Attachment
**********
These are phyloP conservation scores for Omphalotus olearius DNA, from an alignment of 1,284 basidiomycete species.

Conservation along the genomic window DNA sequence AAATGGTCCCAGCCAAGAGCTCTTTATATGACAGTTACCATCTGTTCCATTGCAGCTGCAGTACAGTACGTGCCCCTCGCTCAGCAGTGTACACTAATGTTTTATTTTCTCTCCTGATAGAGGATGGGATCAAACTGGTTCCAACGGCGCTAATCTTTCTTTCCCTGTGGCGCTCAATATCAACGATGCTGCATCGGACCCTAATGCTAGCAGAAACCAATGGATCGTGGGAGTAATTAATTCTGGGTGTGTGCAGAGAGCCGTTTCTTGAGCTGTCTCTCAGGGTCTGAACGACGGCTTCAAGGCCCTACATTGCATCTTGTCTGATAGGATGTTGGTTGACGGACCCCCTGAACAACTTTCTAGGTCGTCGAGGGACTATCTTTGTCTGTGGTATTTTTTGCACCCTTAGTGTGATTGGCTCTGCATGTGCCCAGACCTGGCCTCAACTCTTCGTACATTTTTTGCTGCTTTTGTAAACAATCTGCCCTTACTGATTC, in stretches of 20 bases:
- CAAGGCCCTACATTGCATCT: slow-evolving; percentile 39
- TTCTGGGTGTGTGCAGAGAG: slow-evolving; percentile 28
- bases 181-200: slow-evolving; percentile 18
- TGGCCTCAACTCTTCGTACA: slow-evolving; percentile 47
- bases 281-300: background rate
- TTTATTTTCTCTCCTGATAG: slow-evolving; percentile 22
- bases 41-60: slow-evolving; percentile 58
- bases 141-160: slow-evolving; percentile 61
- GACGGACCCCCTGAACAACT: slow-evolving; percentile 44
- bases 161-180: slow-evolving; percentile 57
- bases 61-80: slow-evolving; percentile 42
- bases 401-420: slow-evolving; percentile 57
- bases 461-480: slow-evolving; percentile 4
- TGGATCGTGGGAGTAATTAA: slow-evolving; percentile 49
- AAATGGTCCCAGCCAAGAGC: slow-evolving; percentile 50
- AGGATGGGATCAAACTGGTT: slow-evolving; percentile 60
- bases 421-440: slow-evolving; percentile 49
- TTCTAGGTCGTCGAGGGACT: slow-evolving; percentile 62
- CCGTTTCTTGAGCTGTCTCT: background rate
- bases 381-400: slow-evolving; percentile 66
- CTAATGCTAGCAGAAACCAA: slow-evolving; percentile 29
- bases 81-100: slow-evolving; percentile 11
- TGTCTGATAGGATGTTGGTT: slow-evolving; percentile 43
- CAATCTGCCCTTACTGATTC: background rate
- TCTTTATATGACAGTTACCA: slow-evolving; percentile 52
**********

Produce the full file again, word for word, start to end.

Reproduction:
These are phyloP conservation scores for Omphalotus olearius DNA, from an alignment of 1,284 basidiomycete species.

Conservation along the genomic window DNA sequence AAATGGTCCCAGCCAAGAGCTCTTTATATGACAGTTACCATCTGTTCCATTGCAGCTGCAGTACAGTACGTGCCCCTCGCTCAGCAGTGTACACTAATGTTTTATTTTCTCTCCTGATAGAGGATGGGATCAAACTGGTTCCAACGGCGCTAATCTTTCTTTCCCTGTGGCGCTCAATATCAACGATGCTGCATCGGACCCTAATGCTAGCAGAAACCAATGGATCGTGGGAGTAATTAATTCTGGGTGTGTGCAGAGAGCCGTTTCTTGAGCTGTCTCTCAGGGTCTGAACGACGGCTTCAAGGCCCTACATTGCATCTTGTCTGATAGGATGTTGGTTGACGGACCCCCTGAACAACTTTCTAGGTCGTCGAGGGACTATCTTTGTCTGTGGTATTTTTTGCACCCTTAGTGTGATTGGCTCTGCATGTGCCCAGACCTGGCCTCAACTCTTCGTACATTTTTTGCTGCTTTTGTAAACAATCTGCCCTTACTGATTC, in stretches of 20 bases:
- CAAGGCCCTACATTGCATCT: slow-evolving; percentile 39
- TTCTGGGTGTGTGCAGAGAG: slow-evolving; percentile 28
- bases 181-200: slow-evolving; percentile 18
- TGGCCTCAACTCTTCGTACA: slow-evolving; percentile 47
- bases 281-300: background rate
- TTTATTTTCTCTCCTGATAG: slow-evolving; percentile 22
- bases 41-60: slow-evolving; percentile 58
- bases 141-160: slow-evolving; percentile 61
- GACGGACCCCCTGAACAACT: slow-evolving; percentile 44
- bases 161-180: slow-evolving; percentile 57
- bases 61-80: slow-evolving; percentile 42
- bases 401-420: slow-evolving; percentile 57
- bases 461-480: slow-evolving; percentile 4
- TGGATCGTGGGAGTAATTAA: slow-evolving; percentile 49
- AAATGGTCCCAGCCAAGAGC: slow-evolving; percentile 50
- AGGATGGGATCAAACTGGTT: slow-evolving; percentile 60
- bases 421-440: slow-evolving; percentile 49
- TTCTAGGTCGTCGAGGGACT: slow-evolving; percentile 62
- CCGTTTCTTGAGCTGTCTCT: background rate
- bases 381-400: slow-evolving; percentile 66
- CTAATGCTAGCAGAAACCAA: slow-evolving; percentile 29
- bases 81-100: slow-evolving; percentile 11
- TGTCTGATAGGATGTTGGTT: slow-evolving; percentile 43
- CAATCTGCCCTTACTGATTC: background rate
- TCTTTATATGACAGTTACCA: slow-evolving; percentile 52